I've Had One Breast Revision, but They Look Terrible. What Do I Do? (photo)

I got a revision because my first lift was a circumolear lift w/ implants. After waiting a year and a half, I went back in for a revision to remove the scarring and get a vertical lift. This was done on Jan 17th. but I'm scarred the same thing may happen. He says both times that the stitches didn't hold because I'm allergic. They are popping out left and right. I do what he says and that is to pull them and them cut them. Then I bleed everywhere, and am in a lot of pain. What do I do?

Doctor Answers (6)

What are my options for breast implant revision?

+2

There are many factors which can lead to difficult or prolonged healing after surgery and so it's hard to know what is really going on here.  Since you've reacted on both sides, there probably is a good chance that you are reacting to the suture material but it's hard to know definitively.  

 

As for actually being allergic to suture material, I'm not sure that you can really say that for a fact given that sutures are broken down via an inflammatory reaction to begin with.  Yours just may be more pronounced than the standard.  

 

My suggestion would be to follow up with your Plastic Surgeon and have him/her follow you closely through the healing phase.  There is no way to predict uneventful healing from any incision but there are a number of ways to help guide this healing if it does look like this.  

 

I hope that helps!


Denver Plastic Surgeon
5.0 out of 5 stars 2 reviews

I've Had One Breast Revision, but They Look Terrible.

+1

I am not sure I get the whole picture here--did a similar thing happen with your scars after the first surgery?

At this stage, I understand your frustration and concern, but there is not much to do in the short run but to wait several months for all the suture fragments to dissolve and the incisions to be completely healed. At that time another scar revision can be done, preferably using a single layer closure with removable sutures of nylon.  Avoid the suture material used this time. 

All the best. 

Jourdan Gottlieb, MD
Seattle Plastic Surgeon
4.5 out of 5 stars 30 reviews

Breaset implant revision

+1

It looks like your scars have stretched a bit and are still quite red.  Follow closely with your surgeon to make sure everything is healing properly then consider a scar revision when the incisions soften.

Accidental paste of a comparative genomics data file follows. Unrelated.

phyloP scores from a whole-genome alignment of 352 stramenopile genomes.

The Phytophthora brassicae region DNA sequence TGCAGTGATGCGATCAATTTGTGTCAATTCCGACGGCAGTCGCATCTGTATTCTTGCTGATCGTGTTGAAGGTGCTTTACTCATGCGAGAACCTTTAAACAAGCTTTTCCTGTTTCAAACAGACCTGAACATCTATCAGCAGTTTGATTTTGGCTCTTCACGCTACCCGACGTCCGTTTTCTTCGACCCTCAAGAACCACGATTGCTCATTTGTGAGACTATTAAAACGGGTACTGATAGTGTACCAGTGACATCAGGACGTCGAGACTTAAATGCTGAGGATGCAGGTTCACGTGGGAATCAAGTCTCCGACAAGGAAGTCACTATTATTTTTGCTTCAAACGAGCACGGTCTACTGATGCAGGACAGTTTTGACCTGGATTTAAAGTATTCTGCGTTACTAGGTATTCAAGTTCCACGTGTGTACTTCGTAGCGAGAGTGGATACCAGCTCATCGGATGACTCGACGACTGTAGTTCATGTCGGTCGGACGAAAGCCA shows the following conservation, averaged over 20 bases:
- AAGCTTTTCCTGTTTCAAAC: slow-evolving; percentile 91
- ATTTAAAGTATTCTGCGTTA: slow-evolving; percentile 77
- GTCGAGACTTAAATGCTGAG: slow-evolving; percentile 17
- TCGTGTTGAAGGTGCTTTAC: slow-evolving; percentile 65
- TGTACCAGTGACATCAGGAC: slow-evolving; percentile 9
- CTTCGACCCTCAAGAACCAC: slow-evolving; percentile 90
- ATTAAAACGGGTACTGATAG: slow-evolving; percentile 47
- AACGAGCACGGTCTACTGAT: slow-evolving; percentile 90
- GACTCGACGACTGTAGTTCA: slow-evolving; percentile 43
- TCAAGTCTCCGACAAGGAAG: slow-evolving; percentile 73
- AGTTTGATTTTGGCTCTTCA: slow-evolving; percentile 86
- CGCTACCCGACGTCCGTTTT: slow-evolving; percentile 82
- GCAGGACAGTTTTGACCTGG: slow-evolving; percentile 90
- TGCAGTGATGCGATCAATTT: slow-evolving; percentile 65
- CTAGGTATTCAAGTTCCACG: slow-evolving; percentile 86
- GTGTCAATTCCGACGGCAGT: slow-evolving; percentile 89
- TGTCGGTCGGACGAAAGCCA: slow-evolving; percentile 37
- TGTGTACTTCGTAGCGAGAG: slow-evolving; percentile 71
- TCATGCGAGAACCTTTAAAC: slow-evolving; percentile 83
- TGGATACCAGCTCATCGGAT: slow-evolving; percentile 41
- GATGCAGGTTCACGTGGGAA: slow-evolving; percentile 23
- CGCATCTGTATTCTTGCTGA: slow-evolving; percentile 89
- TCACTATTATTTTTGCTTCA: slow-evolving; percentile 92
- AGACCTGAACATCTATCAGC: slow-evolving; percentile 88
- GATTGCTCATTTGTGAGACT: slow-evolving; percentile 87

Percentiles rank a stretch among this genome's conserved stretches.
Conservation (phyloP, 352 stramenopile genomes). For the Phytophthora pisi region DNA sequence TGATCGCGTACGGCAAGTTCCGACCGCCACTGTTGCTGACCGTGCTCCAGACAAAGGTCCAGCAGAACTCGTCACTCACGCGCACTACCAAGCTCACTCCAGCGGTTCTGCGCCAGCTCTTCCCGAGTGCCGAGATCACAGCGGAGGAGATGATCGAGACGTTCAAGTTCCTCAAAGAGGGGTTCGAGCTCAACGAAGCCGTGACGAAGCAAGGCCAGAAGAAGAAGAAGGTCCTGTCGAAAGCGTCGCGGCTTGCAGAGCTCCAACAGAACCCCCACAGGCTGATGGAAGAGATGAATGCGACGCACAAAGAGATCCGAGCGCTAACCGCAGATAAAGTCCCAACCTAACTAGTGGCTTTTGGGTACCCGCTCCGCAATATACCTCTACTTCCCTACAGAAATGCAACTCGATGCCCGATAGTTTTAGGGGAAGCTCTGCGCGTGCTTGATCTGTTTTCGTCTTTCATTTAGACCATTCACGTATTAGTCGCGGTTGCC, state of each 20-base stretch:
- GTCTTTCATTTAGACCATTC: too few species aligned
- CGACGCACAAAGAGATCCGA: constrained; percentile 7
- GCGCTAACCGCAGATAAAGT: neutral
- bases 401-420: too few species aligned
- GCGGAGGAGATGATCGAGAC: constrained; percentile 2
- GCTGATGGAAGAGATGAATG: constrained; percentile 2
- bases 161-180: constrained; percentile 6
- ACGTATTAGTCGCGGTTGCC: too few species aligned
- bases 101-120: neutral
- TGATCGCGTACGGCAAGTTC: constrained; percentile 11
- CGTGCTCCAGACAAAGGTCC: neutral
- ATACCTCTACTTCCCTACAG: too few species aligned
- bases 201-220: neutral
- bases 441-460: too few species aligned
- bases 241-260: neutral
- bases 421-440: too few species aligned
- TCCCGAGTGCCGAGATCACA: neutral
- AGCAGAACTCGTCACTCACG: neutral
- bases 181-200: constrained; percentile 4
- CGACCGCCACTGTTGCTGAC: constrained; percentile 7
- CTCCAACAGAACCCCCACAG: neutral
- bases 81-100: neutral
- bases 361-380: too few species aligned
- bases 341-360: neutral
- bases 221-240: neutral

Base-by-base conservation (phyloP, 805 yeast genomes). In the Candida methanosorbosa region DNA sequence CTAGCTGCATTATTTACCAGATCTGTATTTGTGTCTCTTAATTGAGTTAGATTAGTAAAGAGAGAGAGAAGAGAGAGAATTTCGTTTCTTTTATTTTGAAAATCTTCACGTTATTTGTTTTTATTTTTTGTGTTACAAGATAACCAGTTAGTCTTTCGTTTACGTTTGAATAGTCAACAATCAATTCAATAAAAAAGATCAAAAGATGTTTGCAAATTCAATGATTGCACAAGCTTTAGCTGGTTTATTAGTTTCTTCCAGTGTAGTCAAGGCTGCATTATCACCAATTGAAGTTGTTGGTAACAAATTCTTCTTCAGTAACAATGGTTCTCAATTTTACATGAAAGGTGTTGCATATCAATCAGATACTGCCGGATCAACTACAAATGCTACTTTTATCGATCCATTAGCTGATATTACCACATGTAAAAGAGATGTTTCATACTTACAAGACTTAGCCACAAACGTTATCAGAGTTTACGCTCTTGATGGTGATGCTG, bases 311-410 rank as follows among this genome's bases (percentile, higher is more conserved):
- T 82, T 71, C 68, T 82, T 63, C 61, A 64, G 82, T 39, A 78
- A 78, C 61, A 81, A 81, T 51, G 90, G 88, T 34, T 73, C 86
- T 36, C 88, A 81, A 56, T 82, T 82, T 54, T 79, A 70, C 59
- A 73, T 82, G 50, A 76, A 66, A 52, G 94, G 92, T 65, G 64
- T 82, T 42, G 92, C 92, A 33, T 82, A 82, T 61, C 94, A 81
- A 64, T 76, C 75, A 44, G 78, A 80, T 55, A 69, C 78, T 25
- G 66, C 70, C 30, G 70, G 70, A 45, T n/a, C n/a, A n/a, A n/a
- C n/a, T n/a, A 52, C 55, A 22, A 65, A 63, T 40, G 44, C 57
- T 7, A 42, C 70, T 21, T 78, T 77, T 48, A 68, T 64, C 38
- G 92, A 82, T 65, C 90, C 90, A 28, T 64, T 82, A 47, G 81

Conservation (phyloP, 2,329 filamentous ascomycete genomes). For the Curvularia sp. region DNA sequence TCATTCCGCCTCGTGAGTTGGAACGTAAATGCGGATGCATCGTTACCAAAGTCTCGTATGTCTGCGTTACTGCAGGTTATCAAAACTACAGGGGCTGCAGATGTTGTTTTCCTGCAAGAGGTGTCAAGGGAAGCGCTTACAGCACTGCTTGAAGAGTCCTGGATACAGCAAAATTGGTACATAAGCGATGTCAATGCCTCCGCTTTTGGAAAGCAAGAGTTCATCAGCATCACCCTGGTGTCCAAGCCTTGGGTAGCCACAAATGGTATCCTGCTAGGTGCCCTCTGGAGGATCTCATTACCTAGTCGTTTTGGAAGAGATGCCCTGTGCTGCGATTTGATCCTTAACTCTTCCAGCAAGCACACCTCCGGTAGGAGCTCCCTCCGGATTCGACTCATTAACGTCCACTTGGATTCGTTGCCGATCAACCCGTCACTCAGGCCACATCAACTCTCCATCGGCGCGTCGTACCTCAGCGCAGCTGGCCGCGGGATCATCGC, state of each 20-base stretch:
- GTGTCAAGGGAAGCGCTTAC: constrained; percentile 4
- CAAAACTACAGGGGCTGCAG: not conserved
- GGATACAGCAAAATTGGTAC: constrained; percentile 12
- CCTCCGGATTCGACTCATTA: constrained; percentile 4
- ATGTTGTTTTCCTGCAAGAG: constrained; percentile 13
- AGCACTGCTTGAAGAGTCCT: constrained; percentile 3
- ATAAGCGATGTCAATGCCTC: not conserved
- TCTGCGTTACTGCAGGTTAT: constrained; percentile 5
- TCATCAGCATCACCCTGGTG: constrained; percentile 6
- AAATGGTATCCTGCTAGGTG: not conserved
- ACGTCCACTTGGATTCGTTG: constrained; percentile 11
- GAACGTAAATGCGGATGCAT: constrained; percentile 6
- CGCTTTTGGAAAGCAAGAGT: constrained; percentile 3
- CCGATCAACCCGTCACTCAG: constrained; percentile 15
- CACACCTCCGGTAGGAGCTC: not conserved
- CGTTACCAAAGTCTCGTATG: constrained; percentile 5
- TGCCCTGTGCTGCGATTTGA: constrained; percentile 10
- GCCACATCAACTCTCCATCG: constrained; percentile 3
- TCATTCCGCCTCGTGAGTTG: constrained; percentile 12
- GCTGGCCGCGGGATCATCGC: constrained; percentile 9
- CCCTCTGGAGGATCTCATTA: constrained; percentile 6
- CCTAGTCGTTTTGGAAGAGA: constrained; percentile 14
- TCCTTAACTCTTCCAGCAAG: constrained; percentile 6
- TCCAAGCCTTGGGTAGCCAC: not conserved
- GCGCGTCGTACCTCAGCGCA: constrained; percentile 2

Steven Wallach, MD
Manhattan Plastic Surgeon
4.5 out of 5 stars 15 reviews

You might also like...

Breast Augmentation Revision and Breast Lift

+1

        Sometimes there are healing issues that neither surgeon nor patient can predict.  Obviously, something has to be used to close a surgical wound, and there are some patients who react to anything used in a less than favorable fashion.   You are doing everything that you can do.   I would definitely follow closely with your plastic surgeon to ensure that the wound is clean and is allowed to heal in the best manner possible.  Scar revision can be considered in 6 months to 1 year.  Kenneth Hughes, MD Los Angeles, CA

Kenneth B. Hughes, MD
Los Angeles Plastic Surgeon
5.0 out of 5 stars 180 reviews

Scarring after aug/ mastopexy

+1

I'm sorry you've had this problem.  It looks like the scars have opened or stretched.  These wide scars stay red many months.  This is one of the   problems that can occur when augmentation is done the same time as mastopexy.  Another revision can be done, but you have to be prepared to change the equation to get a different outcome this time.  I'd advise waiting 3+ months.  Would you consider removing the implants only temporarily, revise the scars then replace the implants later?  Discuss this option with your surgeon.  

D'Arcy Honeycutt, MD
Bismarck Plastic Surgeon
5.0 out of 5 stars 3 reviews

Breast implants

+1

Your incisions look angry. I think you need to see your surgeon right away. This could be reaction to suture or infection, cannot tell from photo.

Good luck.

Gregory Sexton, MD
Columbia Plastic Surgeon
5.0 out of 5 stars 27 reviews

These answers are for educational purposes and should not be relied upon as a substitute for medical advice you may receive from your physician. If you have a medical emergency, please call 911. These answers do not constitute or initiate a patient/doctor relationship.